As mentioned earlier, the wheel-shaped electrodes allow you to create multiple joints with less overlap. Also, the joints formed here do not allow gas or liquid to escape.

However, it is one of the most expensive ways of bonding metal materials, and you can only use it to join pieces of less than 3mm thickness.

03. Projection welding-PW

Projection Welding-PW

Fig 03: Projection Welding (PW)

What is Projection Welding (PW)? Projection welding is the most appropriate way of welding in the automotive and electrical fields. Like other methods, you need electrodes to achieve a strong and durable bond with this type of resistance welding.

How does it work?

As said, you need electrodes to achieve a projection welding bond. Apply the electrodes directly to the joining surfaces and use opposing forces through them. That will cause them to join, creating a strong bond.

For projection welding, you may need a current of between 4 and 20 volts. Also, it is advisable to use a three-phase machine for projection welding. Although it may be expensive, it has better power compared to other methods.

Pros and cons of projection welding

Projection welding allows you to place the welded surfaces firmly without any challenges. Also, you can weld more than one spot at a go, giving you more flexibility. It also results in neater bonded surfaces than other types of resistance welding.

04. Flash welding-FW

Flash Welding

Fig 04: Flash Welding (FW)

What is Flash Welding (FW)? Flash welding is the most common type of resistance welding. Here, you do not apply too much pressure on the surfaces you are welding. You only need to apply light pressure and use heavy current. Pass the current through the surfaces, and that will make a bond between them.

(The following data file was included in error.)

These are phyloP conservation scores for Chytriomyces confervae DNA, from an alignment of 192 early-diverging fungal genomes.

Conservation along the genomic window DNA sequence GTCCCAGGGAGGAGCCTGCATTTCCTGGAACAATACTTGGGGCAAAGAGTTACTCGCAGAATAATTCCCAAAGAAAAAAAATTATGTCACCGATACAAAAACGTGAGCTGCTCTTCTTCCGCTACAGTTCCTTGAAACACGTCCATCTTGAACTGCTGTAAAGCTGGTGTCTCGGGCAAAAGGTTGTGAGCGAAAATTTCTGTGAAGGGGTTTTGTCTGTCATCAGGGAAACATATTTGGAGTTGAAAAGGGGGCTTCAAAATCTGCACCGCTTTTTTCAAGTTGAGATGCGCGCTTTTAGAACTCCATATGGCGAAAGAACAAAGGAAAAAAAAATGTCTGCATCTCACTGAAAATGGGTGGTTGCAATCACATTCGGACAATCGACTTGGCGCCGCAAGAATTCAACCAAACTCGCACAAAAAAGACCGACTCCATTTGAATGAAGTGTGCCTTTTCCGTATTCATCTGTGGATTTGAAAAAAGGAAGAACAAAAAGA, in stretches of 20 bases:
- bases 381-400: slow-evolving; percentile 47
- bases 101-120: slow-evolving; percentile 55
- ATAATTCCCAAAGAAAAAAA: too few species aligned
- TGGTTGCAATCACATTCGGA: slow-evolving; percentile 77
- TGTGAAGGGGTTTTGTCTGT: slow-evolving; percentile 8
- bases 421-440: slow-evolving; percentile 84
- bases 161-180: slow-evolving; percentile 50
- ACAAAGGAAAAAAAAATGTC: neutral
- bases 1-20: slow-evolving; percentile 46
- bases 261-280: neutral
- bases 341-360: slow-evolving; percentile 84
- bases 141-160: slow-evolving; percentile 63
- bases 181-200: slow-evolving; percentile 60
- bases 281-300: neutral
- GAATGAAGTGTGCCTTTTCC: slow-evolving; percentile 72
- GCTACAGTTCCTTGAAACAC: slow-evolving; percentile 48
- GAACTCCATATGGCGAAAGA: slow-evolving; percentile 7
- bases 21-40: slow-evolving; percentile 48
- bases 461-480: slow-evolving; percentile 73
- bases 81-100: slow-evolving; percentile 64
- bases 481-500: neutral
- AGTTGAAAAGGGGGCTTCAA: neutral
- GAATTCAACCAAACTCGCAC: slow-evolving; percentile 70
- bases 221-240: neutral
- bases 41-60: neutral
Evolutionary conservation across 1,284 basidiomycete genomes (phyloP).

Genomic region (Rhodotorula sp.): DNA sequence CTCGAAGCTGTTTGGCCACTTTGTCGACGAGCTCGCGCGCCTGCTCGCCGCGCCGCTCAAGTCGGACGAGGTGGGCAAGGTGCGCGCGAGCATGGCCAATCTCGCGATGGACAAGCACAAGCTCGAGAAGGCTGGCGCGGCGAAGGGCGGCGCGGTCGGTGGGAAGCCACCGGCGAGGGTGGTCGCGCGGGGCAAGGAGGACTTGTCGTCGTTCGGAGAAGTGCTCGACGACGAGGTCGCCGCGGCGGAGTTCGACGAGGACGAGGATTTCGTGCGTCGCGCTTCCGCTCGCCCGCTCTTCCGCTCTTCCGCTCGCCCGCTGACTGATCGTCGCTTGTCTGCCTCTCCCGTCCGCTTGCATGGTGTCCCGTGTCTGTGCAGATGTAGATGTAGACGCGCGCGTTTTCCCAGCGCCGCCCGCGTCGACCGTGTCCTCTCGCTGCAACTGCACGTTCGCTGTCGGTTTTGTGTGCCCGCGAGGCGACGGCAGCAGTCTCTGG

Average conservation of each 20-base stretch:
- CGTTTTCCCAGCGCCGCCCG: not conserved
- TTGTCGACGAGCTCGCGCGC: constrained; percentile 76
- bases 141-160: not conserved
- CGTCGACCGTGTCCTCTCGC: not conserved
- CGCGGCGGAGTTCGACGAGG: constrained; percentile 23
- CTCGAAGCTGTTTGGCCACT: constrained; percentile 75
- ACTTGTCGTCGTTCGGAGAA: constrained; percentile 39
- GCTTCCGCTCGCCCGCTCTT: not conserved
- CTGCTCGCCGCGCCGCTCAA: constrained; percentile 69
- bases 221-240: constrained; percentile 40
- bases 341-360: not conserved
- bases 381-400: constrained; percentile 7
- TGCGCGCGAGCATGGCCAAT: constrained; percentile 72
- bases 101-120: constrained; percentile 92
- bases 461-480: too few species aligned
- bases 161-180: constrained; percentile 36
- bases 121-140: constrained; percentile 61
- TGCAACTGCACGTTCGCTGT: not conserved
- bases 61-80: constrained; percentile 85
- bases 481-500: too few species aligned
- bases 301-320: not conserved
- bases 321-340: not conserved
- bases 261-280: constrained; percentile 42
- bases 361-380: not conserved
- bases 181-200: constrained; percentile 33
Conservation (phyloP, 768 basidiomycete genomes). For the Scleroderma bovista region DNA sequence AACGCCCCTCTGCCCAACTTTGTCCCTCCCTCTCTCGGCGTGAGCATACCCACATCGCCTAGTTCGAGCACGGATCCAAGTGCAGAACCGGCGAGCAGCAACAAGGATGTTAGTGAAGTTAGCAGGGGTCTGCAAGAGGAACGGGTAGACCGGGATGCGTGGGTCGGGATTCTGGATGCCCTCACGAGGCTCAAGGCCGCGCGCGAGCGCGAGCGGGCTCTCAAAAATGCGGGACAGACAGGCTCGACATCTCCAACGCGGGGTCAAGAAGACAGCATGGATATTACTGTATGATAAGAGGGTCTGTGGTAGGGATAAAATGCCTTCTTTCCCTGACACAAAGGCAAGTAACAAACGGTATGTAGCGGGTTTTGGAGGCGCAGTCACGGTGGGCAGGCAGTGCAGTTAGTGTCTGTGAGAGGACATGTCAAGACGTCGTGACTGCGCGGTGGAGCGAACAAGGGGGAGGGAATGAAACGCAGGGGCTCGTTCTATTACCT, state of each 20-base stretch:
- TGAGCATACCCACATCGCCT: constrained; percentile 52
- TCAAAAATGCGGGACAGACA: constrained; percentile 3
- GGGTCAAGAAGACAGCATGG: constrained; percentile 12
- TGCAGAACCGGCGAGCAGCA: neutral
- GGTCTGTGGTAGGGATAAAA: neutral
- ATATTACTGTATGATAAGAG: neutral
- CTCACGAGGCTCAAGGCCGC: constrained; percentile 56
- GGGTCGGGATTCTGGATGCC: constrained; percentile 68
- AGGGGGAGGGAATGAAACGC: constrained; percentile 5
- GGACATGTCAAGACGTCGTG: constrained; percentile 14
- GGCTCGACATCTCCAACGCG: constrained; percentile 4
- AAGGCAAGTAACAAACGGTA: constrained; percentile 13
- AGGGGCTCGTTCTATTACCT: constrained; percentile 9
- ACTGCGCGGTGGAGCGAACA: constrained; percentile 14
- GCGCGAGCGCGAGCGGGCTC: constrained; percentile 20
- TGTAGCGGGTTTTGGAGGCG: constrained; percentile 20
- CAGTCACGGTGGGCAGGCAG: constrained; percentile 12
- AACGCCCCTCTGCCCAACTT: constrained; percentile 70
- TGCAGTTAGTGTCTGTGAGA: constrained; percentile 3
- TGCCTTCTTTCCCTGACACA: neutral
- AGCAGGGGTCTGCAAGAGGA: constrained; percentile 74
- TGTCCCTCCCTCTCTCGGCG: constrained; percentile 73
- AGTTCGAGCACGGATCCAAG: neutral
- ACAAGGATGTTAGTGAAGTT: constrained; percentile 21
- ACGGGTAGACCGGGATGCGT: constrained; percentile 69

How does it work?

Mainly, the bond in flash welding gets created from the heat applied through them. The pressure applied while heating endures the surfaces stick together.

Flash welding requires a current of around 12500 and 15500 A/C. Also, the voltage ranges between 2 to 20 volts depending on the thickness of the materials.

Pros and cons of flash welding

Flash welding is one of the fastest ways you can bond two surfaces. Since it requires less pressure, it is also less costly compared to other methods of bonding metals. However, you need to be careful because of sparks resulting from the procedure, which can be a fire risk.

05. Upset welding-UW

Upset Welding-UW

Fig 05: Upset Welding (UW)

What is Upset Welding (UW)? In upset welding, the bond does not get created in small spots. It is the whole surfaces coming together to create a strong bond. Also, the current that you pass through the two surfaces is what creates the resistance that leads to a joint.

How does it work?

Here, you need the pressure to work simultaneously with the current. You bring the surfaces together under pressure then heat the points at which you intend to join them. That is enough to create a strong bond between the two.

Upset welding is unique because it produces coalescence simultaneously during the bonding process. Therefore, a bond results from the current that goes through this surfaces.

Pros and cons of upset welding

It results in a clean bonded surface, unlike some other types of resistance bonding. However, it is ideal for some level of thickness and may not work correctly on all metal sizes.

Check Our New Article:


What Is The Advantages Of Resistance Welding?

There is three advantage of resistance welding. All advantage are: 1. It is environmentally friendly. 2. It is quick. 3. It forms durable joints.

Arc Welding Vs. Resistance Welding

Resistance welding uses an internal heat source to bond surfaces while arc welding uses an external heat source.

What Kind Of Shielding Is Necessary When Doing Resistance Welding?

You need a safety glass or a fire-resistant plastic shield.

Last Updated on January 6, 2022 by weldinghubs